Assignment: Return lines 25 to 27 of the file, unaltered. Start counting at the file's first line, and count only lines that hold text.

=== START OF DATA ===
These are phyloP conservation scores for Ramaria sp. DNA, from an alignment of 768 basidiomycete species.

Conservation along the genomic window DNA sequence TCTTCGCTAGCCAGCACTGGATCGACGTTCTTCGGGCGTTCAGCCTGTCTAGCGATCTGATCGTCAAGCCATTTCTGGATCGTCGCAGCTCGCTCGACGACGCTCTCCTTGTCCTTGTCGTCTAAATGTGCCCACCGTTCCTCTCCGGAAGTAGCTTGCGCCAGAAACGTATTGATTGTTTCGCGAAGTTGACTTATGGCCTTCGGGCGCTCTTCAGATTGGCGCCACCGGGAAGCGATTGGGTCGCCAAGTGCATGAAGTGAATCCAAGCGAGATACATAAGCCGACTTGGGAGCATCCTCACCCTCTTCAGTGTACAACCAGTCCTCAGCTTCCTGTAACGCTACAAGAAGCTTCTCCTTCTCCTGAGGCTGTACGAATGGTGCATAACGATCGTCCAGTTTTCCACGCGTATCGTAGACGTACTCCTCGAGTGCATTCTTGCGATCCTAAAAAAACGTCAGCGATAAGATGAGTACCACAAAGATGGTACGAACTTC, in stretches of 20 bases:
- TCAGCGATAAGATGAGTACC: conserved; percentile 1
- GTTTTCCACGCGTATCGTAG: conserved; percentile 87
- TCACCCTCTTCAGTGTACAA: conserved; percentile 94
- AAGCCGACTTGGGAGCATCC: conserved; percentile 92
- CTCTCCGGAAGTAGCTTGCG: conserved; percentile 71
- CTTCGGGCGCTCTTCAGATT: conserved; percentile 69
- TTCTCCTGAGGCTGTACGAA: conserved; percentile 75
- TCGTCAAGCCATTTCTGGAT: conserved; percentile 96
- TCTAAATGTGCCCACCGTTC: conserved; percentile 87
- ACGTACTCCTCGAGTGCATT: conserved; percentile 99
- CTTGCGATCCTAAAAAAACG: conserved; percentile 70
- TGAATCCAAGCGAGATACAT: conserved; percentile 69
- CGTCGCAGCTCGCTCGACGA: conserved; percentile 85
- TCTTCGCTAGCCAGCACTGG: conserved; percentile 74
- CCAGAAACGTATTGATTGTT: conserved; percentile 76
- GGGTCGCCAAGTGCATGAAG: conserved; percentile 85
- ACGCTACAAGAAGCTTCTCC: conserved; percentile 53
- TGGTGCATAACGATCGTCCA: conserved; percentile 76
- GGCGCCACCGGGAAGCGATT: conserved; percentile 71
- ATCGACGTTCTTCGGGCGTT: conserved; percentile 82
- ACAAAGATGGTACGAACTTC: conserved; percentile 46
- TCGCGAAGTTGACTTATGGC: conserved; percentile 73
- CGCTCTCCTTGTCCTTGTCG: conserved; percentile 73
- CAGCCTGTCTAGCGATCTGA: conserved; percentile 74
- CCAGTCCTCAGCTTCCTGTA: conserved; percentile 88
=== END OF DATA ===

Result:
- CGCTCTCCTTGTCCTTGTCG: conserved; percentile 73
- CAGCCTGTCTAGCGATCTGA: conserved; percentile 74
- CCAGTCCTCAGCTTCCTGTA: conserved; percentile 88